FATHER founder of the company, son rich, and grandson poor” is Mexico’s powerful equivalent to Asia’s popular saying about family-owned businesses, “Wealth shall not last three generations.”
Citing an article penned by Lee Iwan, a leading business strategist in Mexico, he avers that the “founder works and builds a business; the son takes over and is poorly prepared to manage and make it grow but enjoys the wealth, and the grandson inherits a dead business and pronto, an empty bank account.”
I always reiterate that the first step towards governance is for family members to be cognizant of the major causes of the tension. Second, after identifying the source, the family with the assistance of a family business advisor, proactively work to ensure that adequate measures are adopted so that those conflicts do not spillover to the other circles (John Davis et. al. Three Circle Model). Lastly, if there are differences, they must not be avoided. This will only postpone the issue and create bigger problems in the future.
I strongly encourage the patriarch/matriarch not to waste time in pursuing the governance process. Your action now can help your grandchildren avert not just going back to being part of the “poorhouse” but the ignominy of causing the demise of the family business during their watch.
But to be truthful and fair about the wealth dissipation issue as to which generation caused the demise of the business? The blame lies in the failure or inaction of the first and second generation to initiate governance and succession early.
When governance is initiated, natural tensions occur as they cannot be avoided. In fact, if there is no tension, it can mean that family members are passive, incompetent, either not thinking or trying to improve, or have no power to assert, all of which are equally red flags that a family business will not last.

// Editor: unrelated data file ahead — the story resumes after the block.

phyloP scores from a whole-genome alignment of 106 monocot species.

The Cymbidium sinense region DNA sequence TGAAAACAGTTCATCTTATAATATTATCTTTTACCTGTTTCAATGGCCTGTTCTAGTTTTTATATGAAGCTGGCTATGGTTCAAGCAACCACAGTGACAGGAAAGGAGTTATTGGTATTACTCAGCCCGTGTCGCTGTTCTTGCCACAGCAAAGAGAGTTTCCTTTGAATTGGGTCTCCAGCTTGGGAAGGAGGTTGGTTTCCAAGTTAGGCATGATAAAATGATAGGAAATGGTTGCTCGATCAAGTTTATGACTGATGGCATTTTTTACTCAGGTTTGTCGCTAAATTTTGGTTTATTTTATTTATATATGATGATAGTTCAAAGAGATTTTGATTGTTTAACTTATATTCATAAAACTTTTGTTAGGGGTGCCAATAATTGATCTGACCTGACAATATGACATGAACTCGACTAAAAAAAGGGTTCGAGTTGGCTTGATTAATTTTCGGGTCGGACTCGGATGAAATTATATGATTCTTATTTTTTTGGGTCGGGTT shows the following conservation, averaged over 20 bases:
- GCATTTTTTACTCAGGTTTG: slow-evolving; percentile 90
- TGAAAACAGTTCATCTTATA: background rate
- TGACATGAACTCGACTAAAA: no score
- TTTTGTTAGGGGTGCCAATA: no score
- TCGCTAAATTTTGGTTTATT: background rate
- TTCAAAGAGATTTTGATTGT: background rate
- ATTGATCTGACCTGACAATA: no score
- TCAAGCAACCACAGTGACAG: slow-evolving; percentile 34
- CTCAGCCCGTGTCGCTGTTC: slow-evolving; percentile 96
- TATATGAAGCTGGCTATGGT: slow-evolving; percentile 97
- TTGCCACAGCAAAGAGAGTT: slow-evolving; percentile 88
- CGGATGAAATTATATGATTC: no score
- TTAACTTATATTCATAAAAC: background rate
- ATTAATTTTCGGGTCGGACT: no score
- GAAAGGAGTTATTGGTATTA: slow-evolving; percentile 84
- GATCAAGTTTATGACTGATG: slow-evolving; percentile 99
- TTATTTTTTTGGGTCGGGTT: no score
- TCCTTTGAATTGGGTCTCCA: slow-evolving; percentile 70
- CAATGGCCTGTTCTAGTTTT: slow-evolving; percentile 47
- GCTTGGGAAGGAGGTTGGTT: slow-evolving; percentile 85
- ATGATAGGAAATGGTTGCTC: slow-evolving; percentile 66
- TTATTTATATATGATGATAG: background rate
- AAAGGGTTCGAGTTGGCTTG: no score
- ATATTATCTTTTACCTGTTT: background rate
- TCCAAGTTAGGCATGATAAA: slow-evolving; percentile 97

With any multi-generational transition, you can anticipate tension. With more family members, you can expect more complex family issues emerging that will further exacerbate and breed more tension.
It is important that family business governance be set in motion, where rules and expectations are articulated and compliance integrated in the family ecosystem.
It is equally important to note that “every single-owner enterprise passed through various stages of transition and the process improvement is dispersed over time”.
But when issues that cause strain and conflict remain unsolved during the governance initiatives, you can expect many of these challenges to manifest and reappear when the second and subsequent generations enter the business.
In a Harvard Business Review article penned by noted family business professor, Dr. John Davies, he adeptly highlights three components of family governance:
a. Periodic assemblies of the family
b. Family council meetings for those families that benefit from a representative group of their members doing planning, creating policies, and strengthening business-family communication and bond
c. A family constitution—the family’s policies and guiding vision and values that regulate members’ relationship with the business.
He further points out that for governance to be effective, there should be a working family assembly and family council that focuses on the roles and responsibilities of family members. He outlines the critical areas:
Clarity on family member roles and rights.
Actions of family members, family employees, and family owners to act responsibly toward the business and the family.
Regulate appropriate family and owner inclusion in business discussions.
Read more of Prof. Soriano’s columns here: enriquesoriano.com